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Work life balance

After discussing having a career versus a job, and creating your career, now it’s time to talk about finding that desired balance between work and your personal life.

It is one of life’s truisms that you get out of what you put in and if you want something, you need to work at making it happen.

Recently we’ve talked a lot about developing a career (see Part 1 and Part 2 of this series) but what about your personal life?

If you have that nagging feeling that there is more to life than you’re getting or giving – it’s probably time for a rethink. Circumstances that might look gloomy (losing a job or reduced hours), often provide an opportunity to ask questions around what do we want – where do we want to go – what is our purpose/our why in life? Why do you get out of bed in the morning? What’s your passion?

For many of us life just goes on and we don’t necessarily take the time to take a stock-take of where we are at. Is it where we want to be? If not, why? Is there anything specific you can put your finger on? Of course, circumstances once again may dictate that what you truly want in your life isn’t happening at present. That’s hard – there isn’t really any other way to sugar coat it. In these instances, unfortunately, it is just about looking for what you can control and making headway with those aspects of your life. And I know, sometimes this is much easier said than done.

But for those who are just passively existing as opposed to consciously living; taking the time to engage with how you visualise your life looking and whether you are on the path to making it happen, can be a good thing.

A great exercise to help with this is to think about how would you like your eulogy to read (I know it’s a cheery thought… Not!). How would you want people to remember you? If you want to be someone who gives back (or pays forward) and is considered to be generous and kind and giving, but at present there is no aspect of your life that allows for that – then can you make changes to start creating those paths? If you want to be known as someone who values family over everything else but you spend every hour working, again what can you do to make changes?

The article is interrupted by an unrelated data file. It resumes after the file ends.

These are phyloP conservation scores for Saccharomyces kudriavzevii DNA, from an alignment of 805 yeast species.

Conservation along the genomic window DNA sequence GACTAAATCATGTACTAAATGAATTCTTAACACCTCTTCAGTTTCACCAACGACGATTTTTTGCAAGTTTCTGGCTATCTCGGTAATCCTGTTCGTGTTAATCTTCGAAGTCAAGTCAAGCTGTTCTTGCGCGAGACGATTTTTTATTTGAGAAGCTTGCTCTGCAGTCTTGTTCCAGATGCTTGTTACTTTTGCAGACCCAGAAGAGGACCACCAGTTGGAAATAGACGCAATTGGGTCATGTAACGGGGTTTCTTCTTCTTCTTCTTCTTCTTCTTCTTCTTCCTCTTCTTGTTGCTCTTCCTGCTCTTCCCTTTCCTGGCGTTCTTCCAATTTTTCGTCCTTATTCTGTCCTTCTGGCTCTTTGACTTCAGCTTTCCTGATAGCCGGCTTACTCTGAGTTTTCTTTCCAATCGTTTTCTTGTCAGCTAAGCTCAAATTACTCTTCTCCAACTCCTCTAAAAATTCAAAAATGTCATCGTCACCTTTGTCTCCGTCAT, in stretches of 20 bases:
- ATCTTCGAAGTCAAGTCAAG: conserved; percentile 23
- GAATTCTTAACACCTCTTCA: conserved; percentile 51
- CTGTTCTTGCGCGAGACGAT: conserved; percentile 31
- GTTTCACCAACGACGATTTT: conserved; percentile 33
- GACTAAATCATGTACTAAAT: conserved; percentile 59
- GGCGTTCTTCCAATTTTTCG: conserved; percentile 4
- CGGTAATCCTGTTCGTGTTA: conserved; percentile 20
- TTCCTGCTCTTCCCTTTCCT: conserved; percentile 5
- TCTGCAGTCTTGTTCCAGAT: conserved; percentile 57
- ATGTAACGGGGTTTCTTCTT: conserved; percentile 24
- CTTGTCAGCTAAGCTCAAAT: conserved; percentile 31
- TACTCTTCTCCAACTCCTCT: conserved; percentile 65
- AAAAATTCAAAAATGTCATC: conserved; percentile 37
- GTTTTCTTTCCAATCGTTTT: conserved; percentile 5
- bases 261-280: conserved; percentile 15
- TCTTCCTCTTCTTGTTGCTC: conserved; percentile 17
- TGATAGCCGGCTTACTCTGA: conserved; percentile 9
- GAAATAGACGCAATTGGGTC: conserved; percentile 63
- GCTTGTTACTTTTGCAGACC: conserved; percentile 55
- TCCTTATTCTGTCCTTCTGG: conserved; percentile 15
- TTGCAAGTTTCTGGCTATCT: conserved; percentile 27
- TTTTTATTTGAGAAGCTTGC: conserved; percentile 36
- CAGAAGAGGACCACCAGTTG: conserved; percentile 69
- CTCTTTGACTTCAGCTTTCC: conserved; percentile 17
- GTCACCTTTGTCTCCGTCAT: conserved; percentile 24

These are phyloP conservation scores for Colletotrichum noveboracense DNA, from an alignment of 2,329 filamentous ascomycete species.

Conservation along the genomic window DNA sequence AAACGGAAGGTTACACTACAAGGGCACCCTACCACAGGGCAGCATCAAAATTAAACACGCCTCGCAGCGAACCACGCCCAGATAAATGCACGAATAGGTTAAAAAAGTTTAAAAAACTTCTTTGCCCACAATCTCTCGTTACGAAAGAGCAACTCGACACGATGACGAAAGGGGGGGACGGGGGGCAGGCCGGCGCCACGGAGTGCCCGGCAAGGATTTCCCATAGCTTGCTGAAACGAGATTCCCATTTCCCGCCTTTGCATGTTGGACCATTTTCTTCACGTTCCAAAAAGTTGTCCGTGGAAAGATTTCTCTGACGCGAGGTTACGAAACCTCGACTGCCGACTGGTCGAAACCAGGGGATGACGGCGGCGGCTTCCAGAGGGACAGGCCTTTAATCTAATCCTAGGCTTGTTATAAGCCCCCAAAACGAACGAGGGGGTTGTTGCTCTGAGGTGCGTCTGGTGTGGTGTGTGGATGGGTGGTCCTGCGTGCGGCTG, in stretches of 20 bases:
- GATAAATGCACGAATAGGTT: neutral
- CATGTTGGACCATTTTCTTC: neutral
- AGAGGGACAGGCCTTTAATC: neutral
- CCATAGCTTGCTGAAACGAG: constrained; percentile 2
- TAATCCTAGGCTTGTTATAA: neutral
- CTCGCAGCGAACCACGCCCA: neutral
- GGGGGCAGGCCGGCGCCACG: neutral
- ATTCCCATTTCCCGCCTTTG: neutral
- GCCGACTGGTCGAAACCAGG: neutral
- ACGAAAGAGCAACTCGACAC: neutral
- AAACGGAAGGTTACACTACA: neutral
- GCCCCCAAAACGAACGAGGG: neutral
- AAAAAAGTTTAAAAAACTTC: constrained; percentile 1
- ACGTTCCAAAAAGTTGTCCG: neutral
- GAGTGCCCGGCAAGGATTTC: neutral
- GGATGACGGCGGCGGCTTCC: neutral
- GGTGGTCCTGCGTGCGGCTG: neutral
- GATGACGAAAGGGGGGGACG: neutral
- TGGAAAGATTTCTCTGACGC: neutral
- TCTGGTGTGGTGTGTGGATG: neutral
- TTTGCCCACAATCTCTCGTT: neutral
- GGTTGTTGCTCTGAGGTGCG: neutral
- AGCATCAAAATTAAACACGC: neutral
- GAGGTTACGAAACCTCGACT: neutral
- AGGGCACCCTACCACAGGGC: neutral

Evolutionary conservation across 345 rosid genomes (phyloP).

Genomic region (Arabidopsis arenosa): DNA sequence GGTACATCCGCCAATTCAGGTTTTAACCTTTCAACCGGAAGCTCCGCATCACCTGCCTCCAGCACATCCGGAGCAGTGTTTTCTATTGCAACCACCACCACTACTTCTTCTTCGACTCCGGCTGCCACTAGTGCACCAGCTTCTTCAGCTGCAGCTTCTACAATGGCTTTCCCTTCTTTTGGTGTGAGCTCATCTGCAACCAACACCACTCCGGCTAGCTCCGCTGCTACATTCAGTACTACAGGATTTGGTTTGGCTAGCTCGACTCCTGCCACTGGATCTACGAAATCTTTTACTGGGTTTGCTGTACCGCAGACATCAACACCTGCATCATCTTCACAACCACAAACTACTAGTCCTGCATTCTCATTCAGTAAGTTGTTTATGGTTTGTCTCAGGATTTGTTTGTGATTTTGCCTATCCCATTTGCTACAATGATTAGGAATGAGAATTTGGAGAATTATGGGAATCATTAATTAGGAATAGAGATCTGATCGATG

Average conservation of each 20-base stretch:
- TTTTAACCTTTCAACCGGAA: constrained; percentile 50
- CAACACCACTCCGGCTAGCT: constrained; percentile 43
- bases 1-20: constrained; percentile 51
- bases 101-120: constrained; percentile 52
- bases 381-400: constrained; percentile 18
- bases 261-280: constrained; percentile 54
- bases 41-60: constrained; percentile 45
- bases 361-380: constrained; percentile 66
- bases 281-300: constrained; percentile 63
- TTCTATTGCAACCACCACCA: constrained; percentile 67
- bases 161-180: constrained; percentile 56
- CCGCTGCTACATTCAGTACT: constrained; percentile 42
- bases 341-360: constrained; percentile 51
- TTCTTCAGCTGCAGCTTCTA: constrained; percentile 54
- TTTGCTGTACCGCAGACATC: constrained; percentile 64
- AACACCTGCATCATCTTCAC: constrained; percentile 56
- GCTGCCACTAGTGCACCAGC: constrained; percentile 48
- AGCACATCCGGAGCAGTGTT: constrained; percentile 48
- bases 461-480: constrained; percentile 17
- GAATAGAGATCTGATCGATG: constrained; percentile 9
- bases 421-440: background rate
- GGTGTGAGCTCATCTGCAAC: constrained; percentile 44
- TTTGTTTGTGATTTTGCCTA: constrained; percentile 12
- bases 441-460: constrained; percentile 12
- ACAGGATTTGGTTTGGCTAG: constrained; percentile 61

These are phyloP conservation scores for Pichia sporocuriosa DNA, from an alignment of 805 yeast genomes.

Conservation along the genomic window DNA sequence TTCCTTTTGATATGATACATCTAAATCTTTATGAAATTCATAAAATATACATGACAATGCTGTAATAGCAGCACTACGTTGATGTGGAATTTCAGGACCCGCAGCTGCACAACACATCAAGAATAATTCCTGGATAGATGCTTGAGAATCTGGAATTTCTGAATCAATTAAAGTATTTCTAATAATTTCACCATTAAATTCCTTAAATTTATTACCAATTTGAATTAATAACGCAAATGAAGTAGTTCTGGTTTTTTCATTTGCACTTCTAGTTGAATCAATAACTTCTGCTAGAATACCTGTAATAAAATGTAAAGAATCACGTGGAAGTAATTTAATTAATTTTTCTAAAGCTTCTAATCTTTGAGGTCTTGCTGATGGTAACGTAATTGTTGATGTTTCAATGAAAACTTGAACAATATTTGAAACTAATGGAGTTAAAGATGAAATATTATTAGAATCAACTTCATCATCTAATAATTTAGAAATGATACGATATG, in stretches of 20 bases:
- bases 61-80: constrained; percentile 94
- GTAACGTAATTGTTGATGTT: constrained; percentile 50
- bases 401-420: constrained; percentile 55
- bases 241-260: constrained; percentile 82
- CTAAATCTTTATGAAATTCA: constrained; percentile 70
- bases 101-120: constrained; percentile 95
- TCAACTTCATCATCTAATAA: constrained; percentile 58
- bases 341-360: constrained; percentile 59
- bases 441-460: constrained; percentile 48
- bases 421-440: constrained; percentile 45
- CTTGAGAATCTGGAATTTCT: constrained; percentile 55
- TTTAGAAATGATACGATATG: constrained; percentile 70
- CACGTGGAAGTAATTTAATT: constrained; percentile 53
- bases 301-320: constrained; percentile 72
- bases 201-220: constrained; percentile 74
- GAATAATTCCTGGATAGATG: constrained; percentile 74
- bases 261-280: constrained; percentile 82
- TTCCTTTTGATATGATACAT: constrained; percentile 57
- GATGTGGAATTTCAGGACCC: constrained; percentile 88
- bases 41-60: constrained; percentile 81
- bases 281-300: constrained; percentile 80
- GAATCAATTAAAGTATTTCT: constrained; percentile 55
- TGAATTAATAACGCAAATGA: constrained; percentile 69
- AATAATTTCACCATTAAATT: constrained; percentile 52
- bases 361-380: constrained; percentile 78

This is your life, and whilst of course not everything is within your control; you need to recognise what you’re in control of and take the reigns. You

One important thing to remember is that there are phases in life and in careers. There are times where there can be an absolute emphasis on career, and there can be times where things are more holistic. There’s no prescribed formula for any of us, and so long as you are living your “why” – it can be a very circuitous route that is still fulfilling or one that it is very driven.

My life now resembles literally nothing like my life seven years ago. Back then I was all career, career, career. Enter two children. Since then, I have pivoted and created a lifestyle that enables me to fulfil my passion of being able to make the workplace better. By having two businesses, time to write, time to be with my children and family, being able to give back and having time for me – in short, I have a much more holistic (and satisfying) life for myself. It suits me, and it suits the way that I am prepared to work, the hours I am prepared to work and the income I am prepared to earn at present. It works for me, but for others, it may be a path filled with too much uncertainty. But there will be a path and an equation that works for you and will mean you can create a life you are proud of and a career you want.

Take the time to think about what you really want and why – work out ways to get there and set about trying a few things. Always remember that you’ll probably take a few wrong turns (and that’s ok). The wonderful thing about the age in which we live is that it’s very forgiving of trying out new approaches and opportunities. Mis-takes are rarely the same as failures if we learn from them.

Tammy Tansley is the author of Do What You Say You’ll Do, a book for emerging leaders or those reinventing their leadership style. She runs a boutique consultancy that specialises in leadership and creating great cultures, and is co owner of Help Me HR. She is also mum to two mischiefs.

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